If you or a member of your family find yourself with less mobility than you once had, having a home that’s not quite so suited is going to impact on your quality of life. You’re faced with a couple of options. You either look for somewhere more suitable, or you look into making changes where you currently live. This brings certain new challenges, for example, where to begin and how to fund the changes. The following tips will make things quicker and easier.

What Adaptions Might You Need to Make?

Whether it’s because you’re getting older or need to adapt your home because a family member has a disability, there is a range of adaptions you can make. The most common include:

  • Widening doors and passageways
  • Moving light switches and changing door handles
  • Adding grab rails
  • Various bathroom alterations such as a bath with a hoist raised toilet, sit in bath
  • Installing ramps instead of steps
  • Installing a stair lift such as the Harmony Unenclosed Wheelchair Through Floor Lift
  • Setting up alert devices
  • Purchasing specialised furniture

Planning the Adaptions

If you need any kind of advice or help deciding which adaptions to make, you can consult an occupational therapist who will assess your daily needs and advise accordingly. Other health professionals may be able to advise you as well, based on your short-term and long-term needs. An occupational therapist can also arrange a free assessment, the outcome of which will determine whether you can get any financial assistance for the adaptations. Adaptions fall into one of two categories: minor and major adaptions. If either is deemed reasonable and practical, you may be able to apply for a grant. If you live in council housing, the adaptions will be done for free.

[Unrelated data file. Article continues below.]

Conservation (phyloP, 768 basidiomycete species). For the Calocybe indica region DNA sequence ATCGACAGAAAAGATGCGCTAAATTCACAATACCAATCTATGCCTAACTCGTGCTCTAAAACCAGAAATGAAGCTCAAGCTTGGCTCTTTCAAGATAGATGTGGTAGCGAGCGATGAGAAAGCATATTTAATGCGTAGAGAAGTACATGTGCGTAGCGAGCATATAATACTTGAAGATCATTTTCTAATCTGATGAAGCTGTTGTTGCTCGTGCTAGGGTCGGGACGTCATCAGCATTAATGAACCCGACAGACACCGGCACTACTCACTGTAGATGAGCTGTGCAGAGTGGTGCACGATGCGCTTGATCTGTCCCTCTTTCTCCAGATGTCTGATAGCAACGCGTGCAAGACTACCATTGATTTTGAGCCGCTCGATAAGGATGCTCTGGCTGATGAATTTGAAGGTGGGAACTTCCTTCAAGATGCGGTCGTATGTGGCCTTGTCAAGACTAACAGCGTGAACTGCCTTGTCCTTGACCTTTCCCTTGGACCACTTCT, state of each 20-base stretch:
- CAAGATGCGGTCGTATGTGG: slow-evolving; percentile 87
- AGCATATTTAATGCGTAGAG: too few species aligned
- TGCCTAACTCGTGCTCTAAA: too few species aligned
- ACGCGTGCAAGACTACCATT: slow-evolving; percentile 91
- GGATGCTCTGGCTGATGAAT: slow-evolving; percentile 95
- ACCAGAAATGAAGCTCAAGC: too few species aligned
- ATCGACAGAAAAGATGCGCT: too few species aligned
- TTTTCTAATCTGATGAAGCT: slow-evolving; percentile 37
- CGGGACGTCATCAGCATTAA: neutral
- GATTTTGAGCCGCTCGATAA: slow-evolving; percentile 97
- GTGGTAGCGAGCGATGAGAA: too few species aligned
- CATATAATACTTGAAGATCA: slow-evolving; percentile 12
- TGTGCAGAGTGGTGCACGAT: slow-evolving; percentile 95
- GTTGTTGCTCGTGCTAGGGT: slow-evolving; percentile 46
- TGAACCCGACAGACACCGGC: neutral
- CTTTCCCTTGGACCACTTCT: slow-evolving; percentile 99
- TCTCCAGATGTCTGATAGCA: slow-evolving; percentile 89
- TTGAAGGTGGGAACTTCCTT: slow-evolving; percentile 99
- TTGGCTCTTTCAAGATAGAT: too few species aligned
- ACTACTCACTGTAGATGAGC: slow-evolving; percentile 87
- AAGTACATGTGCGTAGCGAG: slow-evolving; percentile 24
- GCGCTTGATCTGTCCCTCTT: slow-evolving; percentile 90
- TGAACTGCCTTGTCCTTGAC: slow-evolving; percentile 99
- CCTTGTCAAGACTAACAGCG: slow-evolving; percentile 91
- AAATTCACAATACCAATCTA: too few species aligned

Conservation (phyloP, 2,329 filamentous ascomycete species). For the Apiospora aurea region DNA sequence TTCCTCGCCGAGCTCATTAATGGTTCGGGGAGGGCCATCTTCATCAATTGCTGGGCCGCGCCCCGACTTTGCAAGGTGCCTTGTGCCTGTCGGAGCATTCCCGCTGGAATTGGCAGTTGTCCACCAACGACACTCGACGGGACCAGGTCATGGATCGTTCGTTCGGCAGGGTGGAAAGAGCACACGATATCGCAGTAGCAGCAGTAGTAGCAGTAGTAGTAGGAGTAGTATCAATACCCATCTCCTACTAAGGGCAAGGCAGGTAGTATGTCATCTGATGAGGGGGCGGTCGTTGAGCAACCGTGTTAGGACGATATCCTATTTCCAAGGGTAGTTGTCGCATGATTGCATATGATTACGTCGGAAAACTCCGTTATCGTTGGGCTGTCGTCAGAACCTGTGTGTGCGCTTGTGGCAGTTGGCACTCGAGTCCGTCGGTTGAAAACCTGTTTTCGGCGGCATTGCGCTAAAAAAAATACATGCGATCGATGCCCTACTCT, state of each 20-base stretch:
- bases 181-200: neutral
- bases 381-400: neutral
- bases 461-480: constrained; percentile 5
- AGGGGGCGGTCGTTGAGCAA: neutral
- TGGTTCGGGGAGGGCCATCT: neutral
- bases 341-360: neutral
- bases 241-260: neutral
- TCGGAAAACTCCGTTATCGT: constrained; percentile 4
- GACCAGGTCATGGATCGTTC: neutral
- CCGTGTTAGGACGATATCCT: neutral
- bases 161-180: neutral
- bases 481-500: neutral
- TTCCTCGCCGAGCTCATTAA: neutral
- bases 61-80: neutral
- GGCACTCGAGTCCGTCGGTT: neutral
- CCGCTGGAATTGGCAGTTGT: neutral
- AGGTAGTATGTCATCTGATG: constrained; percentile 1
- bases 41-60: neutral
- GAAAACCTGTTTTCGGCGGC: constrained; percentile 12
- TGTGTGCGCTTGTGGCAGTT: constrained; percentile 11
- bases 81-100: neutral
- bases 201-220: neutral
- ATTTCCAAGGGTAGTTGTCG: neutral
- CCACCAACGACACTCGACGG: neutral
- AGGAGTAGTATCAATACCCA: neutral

Financial Help

If you haven’t got the funds to pay for the adaptions a ‘means tested’ Disabled Facilities Grant may be available to fund major adaptions, above £5,000. The grant is available for homeowners, housing association tenants, and private tenants. Adaptions below this amount may qualify for a ‘non-means tested’ Discretionary Adaption Grant. If you want to apply for a grant, it has to be approved before work starts so bear this in mind.

It is possible to apply for the grant if yourself or someone else living in your home is disabled. It’s also possible for a landlord to apply for the grant to adapt a property for a disabled tenant.

With any building work, especially if changes are being made to the exterior of your property, you may also have to apply for planning permissions or buildings regulation approval. This is a separate process to applying for a grant. If you’re awarded a grant, you may be required to employ a qualified architect or surveyor to ensure the work is done properly, which can be paid for from the grant.

Should you be refused a Disabilities Facility Grant don’t panic because there is an appeal process you can go through. You first appeal to your local council, and if that’s not effective, you can register a complaint with the Local Government Ombudsman.


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